After a dinner of homemade Jan’s chicken soup, a colorful salad, and cheese nachos, we cleaned up and Tom and I went for a walk.

Almost dusk, the horses approached the fence.

I fed them.

They like me.

Now I have other new friends.

We hiked to our homesite and Tom put his arm around me. He didn’t say much. Words weren’t necessary.

A hummingbird, snooty alpacas, a black bear siting, and friendly horses.

This place is beginning to feel like home.

But I still feel like a tourist.

 

A Farmer’s Wife, Day 2

Suffice it to say, yesterday I didn’t build the chicken coop.

I went to the airport to drop off one friend and caregiver and pick up another. I visited an upscale place to get expensive, natural food–for my dog. I can’t afford it for me.

Today, I began with coffee, prayer, worship–staples for a farmer’s wife. We unpacked our seeds and read the tree hugger farmer manual. I ordered the cover crop for our unworked fields from the patient man who helped me yesterday. Couldn’t get the oats so we’re going with soy bean because Gray from the seed place thinks it’s a good idea.

After we had breakfast, Tom sauntered across the gravel road to our field 50 feet away and began to disk it. I watched in my robe with my 3rd cup of coffee from the front porch. Often, he’d dismount from the tractor to toss a rock out of his way. That was Sam’s cue to chase it down, sniff it, lick it, and run back for another rock.

I walked up the road to befriend the horses. They didn’t take come when I called even though I had apple sections and carrots. I did get Pete the donkey to look my way and eat a piece of apple I tossed near him. Making friends with horses and donkeys must take time. Even if you do feed them. Horses and donkeys aren’t like teenage boys.

Right before lunch, I set off through the woods with a floppy hat, a walking stick, neon construction tape, and Sam. We marked a path from our field to the homesite by tying the bright tape around trees. The air was cool as we crossed the creek. Sometimes I led the way, other times, Sam took the lead.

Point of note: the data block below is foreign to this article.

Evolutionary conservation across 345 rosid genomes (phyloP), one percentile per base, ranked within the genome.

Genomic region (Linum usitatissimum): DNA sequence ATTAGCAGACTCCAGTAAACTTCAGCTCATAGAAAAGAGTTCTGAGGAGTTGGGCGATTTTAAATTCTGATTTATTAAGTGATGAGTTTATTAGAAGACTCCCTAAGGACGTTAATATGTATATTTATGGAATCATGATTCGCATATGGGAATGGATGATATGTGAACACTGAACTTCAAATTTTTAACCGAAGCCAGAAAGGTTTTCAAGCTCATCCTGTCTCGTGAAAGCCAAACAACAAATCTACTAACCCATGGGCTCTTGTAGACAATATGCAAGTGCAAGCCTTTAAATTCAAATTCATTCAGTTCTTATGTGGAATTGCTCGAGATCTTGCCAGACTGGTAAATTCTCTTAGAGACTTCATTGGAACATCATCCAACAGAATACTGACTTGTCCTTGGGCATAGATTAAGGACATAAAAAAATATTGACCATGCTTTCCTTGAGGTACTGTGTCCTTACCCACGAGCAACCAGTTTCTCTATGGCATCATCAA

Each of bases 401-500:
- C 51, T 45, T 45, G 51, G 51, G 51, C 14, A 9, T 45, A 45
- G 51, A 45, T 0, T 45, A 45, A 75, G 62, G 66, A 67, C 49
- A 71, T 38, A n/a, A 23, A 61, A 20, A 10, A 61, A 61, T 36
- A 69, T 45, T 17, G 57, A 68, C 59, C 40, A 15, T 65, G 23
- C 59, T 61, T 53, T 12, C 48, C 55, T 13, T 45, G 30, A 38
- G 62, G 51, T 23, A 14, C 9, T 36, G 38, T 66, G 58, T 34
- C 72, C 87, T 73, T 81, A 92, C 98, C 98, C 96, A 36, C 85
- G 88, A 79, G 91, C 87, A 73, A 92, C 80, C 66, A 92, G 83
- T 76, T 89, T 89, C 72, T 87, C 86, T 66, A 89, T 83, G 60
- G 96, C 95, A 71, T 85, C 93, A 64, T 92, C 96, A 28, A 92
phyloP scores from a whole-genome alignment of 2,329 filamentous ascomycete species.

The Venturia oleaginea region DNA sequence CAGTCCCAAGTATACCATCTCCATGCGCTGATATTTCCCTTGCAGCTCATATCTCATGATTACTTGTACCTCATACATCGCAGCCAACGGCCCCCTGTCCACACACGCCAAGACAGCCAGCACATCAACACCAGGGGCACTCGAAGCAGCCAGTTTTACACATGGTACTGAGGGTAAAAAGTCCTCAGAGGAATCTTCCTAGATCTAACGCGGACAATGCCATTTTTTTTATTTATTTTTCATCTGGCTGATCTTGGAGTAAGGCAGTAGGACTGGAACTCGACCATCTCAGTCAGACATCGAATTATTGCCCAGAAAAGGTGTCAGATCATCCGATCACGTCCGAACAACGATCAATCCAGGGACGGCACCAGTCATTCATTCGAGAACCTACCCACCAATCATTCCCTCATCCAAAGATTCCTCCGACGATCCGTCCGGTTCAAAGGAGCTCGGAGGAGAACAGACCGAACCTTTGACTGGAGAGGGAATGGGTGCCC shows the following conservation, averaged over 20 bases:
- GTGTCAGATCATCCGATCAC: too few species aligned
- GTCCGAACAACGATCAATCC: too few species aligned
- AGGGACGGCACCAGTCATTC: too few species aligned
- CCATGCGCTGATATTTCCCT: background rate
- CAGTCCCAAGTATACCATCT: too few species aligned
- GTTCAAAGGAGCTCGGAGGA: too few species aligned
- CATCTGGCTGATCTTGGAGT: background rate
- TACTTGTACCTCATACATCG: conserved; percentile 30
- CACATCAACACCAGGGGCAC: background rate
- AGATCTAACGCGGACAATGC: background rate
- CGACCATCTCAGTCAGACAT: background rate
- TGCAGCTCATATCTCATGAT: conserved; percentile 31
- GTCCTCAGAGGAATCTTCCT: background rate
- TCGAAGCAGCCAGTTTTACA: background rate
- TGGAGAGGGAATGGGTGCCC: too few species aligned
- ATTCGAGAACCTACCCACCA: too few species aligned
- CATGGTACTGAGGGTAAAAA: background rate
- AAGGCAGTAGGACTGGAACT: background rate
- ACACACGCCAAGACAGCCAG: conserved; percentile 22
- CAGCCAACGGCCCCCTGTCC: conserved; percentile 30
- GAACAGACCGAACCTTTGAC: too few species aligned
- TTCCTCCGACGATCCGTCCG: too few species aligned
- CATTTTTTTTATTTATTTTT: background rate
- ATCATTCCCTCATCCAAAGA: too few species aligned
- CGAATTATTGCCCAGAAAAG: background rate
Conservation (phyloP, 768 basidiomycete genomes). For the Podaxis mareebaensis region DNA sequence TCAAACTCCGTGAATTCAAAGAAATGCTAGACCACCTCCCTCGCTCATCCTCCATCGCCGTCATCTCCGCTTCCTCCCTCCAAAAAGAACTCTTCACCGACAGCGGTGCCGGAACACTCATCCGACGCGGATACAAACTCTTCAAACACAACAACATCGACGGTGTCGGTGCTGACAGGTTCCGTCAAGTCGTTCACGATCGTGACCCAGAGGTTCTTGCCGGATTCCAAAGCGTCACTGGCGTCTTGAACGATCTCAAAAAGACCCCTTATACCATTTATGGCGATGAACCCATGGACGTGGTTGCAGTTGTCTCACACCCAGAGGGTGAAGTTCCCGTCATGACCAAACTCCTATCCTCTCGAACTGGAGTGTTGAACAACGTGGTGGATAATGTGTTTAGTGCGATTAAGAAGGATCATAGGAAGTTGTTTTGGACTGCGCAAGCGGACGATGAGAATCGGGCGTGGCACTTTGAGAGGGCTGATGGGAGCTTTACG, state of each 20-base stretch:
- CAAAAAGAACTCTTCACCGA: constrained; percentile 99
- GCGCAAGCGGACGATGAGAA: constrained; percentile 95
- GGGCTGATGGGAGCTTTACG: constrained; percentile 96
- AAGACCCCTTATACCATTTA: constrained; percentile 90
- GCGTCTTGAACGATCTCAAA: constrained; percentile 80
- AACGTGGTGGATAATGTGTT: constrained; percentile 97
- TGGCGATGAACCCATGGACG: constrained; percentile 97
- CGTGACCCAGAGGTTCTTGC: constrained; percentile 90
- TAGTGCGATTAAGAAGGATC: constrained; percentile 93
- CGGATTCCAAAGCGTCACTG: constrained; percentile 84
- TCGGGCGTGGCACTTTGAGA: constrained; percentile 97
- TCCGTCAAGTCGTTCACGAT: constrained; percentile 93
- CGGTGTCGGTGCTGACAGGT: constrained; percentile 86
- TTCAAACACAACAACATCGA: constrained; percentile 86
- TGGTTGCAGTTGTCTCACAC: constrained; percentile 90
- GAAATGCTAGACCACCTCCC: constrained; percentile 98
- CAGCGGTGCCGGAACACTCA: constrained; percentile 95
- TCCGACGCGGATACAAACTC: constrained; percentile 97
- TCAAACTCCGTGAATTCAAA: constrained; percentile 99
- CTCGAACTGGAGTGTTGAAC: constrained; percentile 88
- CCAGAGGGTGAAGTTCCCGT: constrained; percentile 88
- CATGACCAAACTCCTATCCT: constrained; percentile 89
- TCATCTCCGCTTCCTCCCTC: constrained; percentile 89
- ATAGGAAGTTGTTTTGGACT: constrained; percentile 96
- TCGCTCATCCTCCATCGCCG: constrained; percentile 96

My walks through the woods always make me think of the saying, “If a tree falls in the woods and no one hears it, does it really make a sound?”

I think it does.

Just because we can’t see or hear everything and verify its existence doesn’t make it untrue.

Just mysterious.

Like farming.

Like life.

Like God.

This afternoon I’ll pick up my order from the seed place and meet the man who knows I know nothing. I don’t know how to dress. Like a farmer’s wife, or like a professional writer? Since shower times are scarce, the natural look will have to do.

Tonight, I’ll make dinner, do dishes with Jan and Tom, go for a walk, and end the day with a seed-planning meeting.

Life is good.

I think the chicken coop can wait.

 

 

 

 

A Day in the Life of a Farmer’s Wife

Light filters through a bush that attracts hummingbird-sized bumblebees outside my bedroom window. I ask myself a question, “What does a farmer’s wife do today?” My husband asks a similar one–namely, “What does a farmer do?”

Coffee is a given. Lots of it. Worship and prayer happens after the second cup.

Then what?

I’ll tell you about today, even though it’s not quite 11AM.

Tom and I discussed our schedules. The conversation went something like this:

“What are you going to do today?”

“I don’t know, what are you going to do today?”

“Not sure.” Tom paused. “I could plow all the fields, build a storage shed, plant vegetables, install an irrigation system for four acres, order more seeds, join the Chamber of Commerce, or attend the tractor event. Heck, I could even try to grow something!”

These statements increased my anxiety. “I should can vegetables, mow the lawn, machete a path through the woods, order chickens, build a coop, hire another caregiver for Mom, check Sam for tics, pay the bills, cancel our Florida bank accounts, and set up an accurate accounting system.” My voice volume increased as I recited my list.

Instead, we began with prayer.

Then we ate warmed-up oatmeal at the white farm table. We figured out how much seed we’d need for cover crops. Tom exited with Sam to plow the field in front of the farmhouse. I called the local seed company and chatted with an expert.

“You can try to go organic, but it’s pretty much impossible,” he offered.

I pushed on.

“Do you carry hairy vetch–it’s not pornographic, it’s a seed.”

“Sure, I can get you that.”

I gave him the list for cover crops. He mentioned oats would be a problem.

Who knew? They were plentiful in the cereal aisle of the local grocery store.

He went on, “How much lime do you want on your field? One or two tons.”

“One ton of lime should do it.” (Words I never dreamt  I’d say.) “Oh yeah, I need soil for blocks. We’re going to use a mold and put seeds in it to transplant into our field.” (I tried to convince him I knew what I was talking about.) “Here’s the recipe from the organic seed company.”

I gave him the list.

There was a long pause.

“I’ve never heard of that before.”

We came to a compromise. A nine-bag combination: 3 bags potting soil, 3 bags black cow, 3 bags tobacco mix.

Still in my jammies, robe and slippers, I walked out to the field.

“We might have a problem getting oats. I guess it was a bad crop.” Pictures of the local cereal aisle danced in my head.

Tom seemed unperturbed. “We can order something else.”

I know farmer’s wives aren’t supposed to be in their jammies at 11 AM, But I’m new to this.

Time for more coffee.

Maybe I’ll tackle the chicken coop tomorrow.